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RUDN: Deep-Rooted Plants Help Slow Down Climate Change, Says A Soil Scientist From RUDN University

Publication: India Education Diary

Author: Iednewsdesk

A soil scientist from RUDN University found out that plants with deep root systems promote the storage of organic carbon in the soil. This, in turn, can help reduce the concentration of CO2 in the atmosphere and mitigate climate change.

Global climate change is caused by greenhouse gases (mainly carbon-containing) that are accumulated in the atmosphere. A major part of carbon is consumed by plants in the form of CO2 and gets into the soil after the plants die and decay. Then, some carbon returns to the atmosphere with gases, and some is stored in the soil in the form of organic waste. A scientist from RUDN University suggested a way to increase carbon retention in the soil.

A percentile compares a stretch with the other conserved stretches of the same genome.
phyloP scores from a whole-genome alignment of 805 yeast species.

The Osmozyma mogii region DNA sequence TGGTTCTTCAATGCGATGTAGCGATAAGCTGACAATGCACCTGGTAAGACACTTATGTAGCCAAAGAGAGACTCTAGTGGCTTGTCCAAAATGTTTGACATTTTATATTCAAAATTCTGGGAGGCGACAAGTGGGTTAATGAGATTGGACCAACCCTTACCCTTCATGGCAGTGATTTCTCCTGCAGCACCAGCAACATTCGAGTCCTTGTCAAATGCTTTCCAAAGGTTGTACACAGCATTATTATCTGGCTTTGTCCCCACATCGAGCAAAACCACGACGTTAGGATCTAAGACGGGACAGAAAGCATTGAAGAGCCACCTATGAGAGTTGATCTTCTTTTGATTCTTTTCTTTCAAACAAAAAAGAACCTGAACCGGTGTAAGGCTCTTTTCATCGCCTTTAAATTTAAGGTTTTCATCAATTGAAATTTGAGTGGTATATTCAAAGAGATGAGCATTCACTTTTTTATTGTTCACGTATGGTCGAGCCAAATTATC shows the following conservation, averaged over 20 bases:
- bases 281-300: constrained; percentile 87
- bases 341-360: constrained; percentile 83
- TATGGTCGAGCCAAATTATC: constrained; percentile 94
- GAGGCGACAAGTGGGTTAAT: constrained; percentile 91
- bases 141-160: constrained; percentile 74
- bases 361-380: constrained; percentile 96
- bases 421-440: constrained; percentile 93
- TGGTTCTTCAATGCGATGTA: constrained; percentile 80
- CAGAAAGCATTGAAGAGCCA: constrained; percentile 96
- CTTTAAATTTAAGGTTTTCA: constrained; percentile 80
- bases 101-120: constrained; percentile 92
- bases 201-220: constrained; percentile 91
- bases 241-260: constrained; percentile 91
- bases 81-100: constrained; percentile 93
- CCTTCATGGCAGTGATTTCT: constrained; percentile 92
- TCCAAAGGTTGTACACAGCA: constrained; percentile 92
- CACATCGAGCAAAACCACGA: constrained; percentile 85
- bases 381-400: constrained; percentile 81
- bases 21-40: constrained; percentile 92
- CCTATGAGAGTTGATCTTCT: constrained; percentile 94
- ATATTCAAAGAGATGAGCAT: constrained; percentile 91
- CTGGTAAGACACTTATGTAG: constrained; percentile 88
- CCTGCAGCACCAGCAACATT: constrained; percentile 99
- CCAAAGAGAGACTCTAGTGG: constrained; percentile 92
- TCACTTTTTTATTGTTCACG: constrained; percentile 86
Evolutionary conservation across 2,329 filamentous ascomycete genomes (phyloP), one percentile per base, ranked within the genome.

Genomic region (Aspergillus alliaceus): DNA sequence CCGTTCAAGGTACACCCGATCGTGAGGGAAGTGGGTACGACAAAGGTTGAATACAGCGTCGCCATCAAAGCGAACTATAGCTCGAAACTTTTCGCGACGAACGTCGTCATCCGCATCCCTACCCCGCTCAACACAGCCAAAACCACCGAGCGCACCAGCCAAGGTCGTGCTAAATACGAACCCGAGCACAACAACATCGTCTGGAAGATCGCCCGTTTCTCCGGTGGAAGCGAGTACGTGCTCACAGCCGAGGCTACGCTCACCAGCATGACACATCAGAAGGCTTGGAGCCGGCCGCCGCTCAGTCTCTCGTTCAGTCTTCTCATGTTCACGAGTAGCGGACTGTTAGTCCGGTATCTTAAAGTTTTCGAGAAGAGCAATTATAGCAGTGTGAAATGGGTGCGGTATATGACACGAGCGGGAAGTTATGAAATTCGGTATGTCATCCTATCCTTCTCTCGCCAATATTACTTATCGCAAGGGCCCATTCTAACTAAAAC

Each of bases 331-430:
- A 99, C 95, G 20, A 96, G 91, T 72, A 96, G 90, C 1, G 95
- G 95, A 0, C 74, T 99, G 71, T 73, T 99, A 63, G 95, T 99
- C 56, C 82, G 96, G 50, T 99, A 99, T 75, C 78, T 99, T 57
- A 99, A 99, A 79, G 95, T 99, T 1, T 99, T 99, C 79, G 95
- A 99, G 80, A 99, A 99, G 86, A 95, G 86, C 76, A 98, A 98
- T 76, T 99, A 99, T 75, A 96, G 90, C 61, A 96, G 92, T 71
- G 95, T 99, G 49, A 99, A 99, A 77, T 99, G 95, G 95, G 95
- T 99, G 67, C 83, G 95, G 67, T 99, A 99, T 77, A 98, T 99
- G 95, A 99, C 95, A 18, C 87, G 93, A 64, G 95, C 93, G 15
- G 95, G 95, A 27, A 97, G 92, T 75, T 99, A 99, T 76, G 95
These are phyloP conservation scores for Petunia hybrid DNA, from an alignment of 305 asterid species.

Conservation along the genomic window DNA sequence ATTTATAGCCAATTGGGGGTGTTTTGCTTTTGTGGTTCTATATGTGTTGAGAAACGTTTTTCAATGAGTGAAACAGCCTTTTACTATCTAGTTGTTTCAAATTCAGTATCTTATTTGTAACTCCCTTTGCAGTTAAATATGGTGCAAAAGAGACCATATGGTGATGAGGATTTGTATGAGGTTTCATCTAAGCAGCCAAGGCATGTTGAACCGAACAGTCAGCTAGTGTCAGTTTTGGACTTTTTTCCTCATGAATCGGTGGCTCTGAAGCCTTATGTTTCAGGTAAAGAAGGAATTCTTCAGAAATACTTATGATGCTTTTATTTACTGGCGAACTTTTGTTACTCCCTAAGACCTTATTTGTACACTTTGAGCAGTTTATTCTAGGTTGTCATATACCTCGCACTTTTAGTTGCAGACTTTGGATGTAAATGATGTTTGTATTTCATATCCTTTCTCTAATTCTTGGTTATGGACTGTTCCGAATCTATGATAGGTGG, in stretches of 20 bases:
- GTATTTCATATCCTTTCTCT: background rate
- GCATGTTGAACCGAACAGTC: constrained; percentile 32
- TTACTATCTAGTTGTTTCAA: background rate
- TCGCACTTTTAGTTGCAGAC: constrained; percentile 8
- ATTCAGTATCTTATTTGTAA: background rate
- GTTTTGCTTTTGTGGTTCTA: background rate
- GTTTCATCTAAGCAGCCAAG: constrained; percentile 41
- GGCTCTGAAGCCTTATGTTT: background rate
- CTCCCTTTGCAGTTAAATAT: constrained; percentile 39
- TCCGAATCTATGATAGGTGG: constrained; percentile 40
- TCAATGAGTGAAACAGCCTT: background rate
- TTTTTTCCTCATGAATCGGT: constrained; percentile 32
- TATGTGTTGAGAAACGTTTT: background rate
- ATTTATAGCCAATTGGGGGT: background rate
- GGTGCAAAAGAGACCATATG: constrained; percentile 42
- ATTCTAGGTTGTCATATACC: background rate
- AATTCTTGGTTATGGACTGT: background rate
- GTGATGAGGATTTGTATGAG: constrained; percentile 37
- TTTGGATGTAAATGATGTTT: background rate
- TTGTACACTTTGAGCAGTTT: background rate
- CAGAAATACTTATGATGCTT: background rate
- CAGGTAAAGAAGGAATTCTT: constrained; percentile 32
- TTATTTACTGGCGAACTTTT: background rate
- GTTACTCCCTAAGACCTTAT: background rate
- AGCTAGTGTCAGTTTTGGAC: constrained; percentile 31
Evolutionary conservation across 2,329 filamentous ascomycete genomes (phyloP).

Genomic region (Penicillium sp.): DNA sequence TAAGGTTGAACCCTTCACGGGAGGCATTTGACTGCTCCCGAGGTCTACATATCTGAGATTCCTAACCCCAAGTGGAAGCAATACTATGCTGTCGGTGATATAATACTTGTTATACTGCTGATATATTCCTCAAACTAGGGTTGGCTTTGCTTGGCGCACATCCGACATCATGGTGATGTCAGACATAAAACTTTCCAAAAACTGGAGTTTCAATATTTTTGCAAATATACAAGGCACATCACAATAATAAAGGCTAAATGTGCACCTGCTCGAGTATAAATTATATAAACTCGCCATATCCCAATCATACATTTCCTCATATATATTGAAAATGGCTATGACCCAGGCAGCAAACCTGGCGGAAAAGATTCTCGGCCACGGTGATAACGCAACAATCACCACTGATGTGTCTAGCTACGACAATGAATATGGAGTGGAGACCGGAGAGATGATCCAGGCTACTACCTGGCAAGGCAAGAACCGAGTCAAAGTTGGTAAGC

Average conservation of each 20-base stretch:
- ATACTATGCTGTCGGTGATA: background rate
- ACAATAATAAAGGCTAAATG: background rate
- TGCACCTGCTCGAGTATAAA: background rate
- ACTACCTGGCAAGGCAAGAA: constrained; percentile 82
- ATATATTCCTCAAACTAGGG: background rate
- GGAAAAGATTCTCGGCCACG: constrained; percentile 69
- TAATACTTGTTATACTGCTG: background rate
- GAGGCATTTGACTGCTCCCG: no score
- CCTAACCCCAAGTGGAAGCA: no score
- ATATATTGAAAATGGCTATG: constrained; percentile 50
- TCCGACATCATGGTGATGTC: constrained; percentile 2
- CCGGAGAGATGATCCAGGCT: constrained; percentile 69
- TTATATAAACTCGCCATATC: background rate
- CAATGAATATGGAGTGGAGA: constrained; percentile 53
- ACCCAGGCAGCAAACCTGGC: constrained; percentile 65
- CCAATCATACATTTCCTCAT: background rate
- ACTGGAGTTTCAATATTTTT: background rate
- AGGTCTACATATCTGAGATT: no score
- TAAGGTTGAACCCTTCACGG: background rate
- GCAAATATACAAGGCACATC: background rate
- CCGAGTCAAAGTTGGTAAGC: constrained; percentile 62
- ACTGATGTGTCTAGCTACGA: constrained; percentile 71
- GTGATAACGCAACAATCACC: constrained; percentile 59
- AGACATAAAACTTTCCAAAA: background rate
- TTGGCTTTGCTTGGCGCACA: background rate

“The ability of soils to store organic carbon can help mitigate the consequences of global climate change. That is why it is important to find ways to increase the retention of organic matter in the soil. For several years now researchers have been focusing on promoting the storage of organic carbon in the topsoil, while its retention in deeper layers (especially in ones below 1 m) remained understudied. However, judging by the biochemical conditions in these layers, one can assume that it should take the organic matter much longer to decompose there. Thus, deeper layers could retain carbon more efficiently,” said Yakov Kuzyakov, a Ph.D. in Biology, and the Head of the Center for Mathematical Modeling and Design of Sustainable Ecosystems at RUDN University.

Perennial deep-rooted plants are one of the ways to transport carbon to deep soil layers. Their roots loosen the soil, emit CO2 into it, feed symbiotic bacteria that live on their surface, and then die. The team studied three perennial plant species that affect the deposition of organic matter in deep soil layers: alfalfa (Medicago sativa), intermediate wheatgrass (Thinopyrum intermedium), and whole-leaf rosinweed (Silphium integrifolium). These plants belong to different families (Leguminosae, Poaceae, and Asteraceae, respectively), but all have roots that are over five meters long.

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